As another example, the graph below shows the total medical spend per animal per year.
Again, until the diagnosis of the meningioma, our costs only occasionally exceeded the £2,000 mark. Generall fitting under what we would have been paying in premium by the time you count items not covered and excess payments. However, that severe condition is worth noting, as had we not been provisioned properly, we would have been faced with letting Kingsley go at point of diagnosis. The treatment meant we managed to give him an additional 14 months of quality life.
So why do I still choose to not purchase Pet Insurance?
Given what in my case seems to be a financial benefit of at least £3,500, why do I still not purchase Pet Insurance for our new dog Ash?
Well there are a number of reasons:
- Control – I like knowing that my ability to look after my animals is 100% in my hands. The money I put aside is mine, and I have no dependency on a third party who may or may not change the conditions of cover after a number of years. I’m willing to pay a premium for this.
- Risk – Over the last few years, some big name insurers (opens external link) have pulled out of Pet Insurance and left their policy holders with no cover, or transfered to another insurer with no guarantee of premiums. The risk of this happening after I have invested a number of years of premium is too great for me to be comfortable with.
- Principals – I funamentally don’t like the cycle of insured healthcare. I believe it risks leading to inflated medical costs which in turn inflates premiums. I don’t like vets asking if I’m insured before recommending treatment, and I don’t like insurers blaming premium increases rising medical costs. I also don’t want the situation where insurers start having to mitigate heavily and question whether treatment is needed. See point 1 for why I like my independence.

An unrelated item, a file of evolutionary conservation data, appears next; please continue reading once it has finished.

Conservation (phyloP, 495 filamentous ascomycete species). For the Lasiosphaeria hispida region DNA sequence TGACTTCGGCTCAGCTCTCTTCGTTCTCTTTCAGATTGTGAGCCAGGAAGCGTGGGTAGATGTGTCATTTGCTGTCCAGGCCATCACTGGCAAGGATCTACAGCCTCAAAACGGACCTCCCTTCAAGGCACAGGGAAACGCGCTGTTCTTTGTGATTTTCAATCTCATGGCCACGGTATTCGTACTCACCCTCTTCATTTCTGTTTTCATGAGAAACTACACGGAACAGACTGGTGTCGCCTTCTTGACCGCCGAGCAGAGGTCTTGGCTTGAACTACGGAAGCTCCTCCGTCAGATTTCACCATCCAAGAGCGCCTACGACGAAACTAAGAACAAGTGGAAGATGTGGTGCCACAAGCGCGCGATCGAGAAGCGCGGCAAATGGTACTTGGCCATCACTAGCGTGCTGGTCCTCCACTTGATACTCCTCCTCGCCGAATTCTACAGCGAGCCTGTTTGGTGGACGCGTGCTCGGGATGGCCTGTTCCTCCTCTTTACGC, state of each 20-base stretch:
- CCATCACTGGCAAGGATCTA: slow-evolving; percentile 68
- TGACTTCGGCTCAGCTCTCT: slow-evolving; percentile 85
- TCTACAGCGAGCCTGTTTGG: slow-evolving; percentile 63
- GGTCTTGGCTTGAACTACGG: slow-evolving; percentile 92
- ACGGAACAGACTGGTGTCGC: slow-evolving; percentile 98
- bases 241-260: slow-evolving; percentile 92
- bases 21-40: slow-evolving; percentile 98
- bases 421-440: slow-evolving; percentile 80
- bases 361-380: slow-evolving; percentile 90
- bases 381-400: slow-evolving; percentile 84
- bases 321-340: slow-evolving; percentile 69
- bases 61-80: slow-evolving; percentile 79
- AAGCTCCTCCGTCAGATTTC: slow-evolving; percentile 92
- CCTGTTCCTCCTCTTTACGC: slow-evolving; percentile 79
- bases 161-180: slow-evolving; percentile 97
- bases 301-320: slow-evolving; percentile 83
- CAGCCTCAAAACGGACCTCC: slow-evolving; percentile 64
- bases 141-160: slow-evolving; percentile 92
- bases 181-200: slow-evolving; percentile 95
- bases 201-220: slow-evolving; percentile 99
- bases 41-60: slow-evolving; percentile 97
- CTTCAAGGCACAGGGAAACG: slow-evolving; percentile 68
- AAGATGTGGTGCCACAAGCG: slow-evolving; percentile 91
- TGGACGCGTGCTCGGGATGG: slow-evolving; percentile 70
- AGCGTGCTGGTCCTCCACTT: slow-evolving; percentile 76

- Personal Circumstances – My wife and I are fortunate enough to have the flexibility to absorb a shock expense. I’m fairly fianancial conservative, and benefit from being able to provision appropriately.
My intention here isn’t to say whether Pet Insurance is worth it or not. Clearly from the data I have collected, it has proven it’s worth. For me, I just don’t think the value it can provide outweighs the inherent risk of the product.
The decision of whether you purchase insurance or not should be based on your own circumstances alone. One thing I would always recommend though, is that if you think you want pet insurance, do it as soon as you get your pet, and do it with a very reputable insurer. Do not be driven by the lowest premium, but rather think about who has the clearest terms and conditions, and who you think you can trust to be around in 10 years to pay out on a claim. Remember that transferring between insurers will often mean your new insurer will exclude any existing condtions your pet has, so you really want to choose early and choose well. It is also worth considering that Pet Insurance usually covers other Perils aside from pet health. For example, public liability for your dog should it cause injury or damage.
Long term, I would love to see reform of the product. I would love to see ‘Cover for life’ policies, truly being for life. By that I mean, insurance written for the life of the animal, without annual renewal. Baking in annual premium increases and giving guarantees on claimable amounts per year. I would greatefully buy Pet Insurance again, if I could predict how much premium I would be paying over the life of animal, and exactly how much cover that would buy me. At that point, it would be a true financial instrument. At he moment, it just feels like something you’re afraid to not have.
Hopefully you found that useful. If you have any questions, please feel free to comment or get in touch.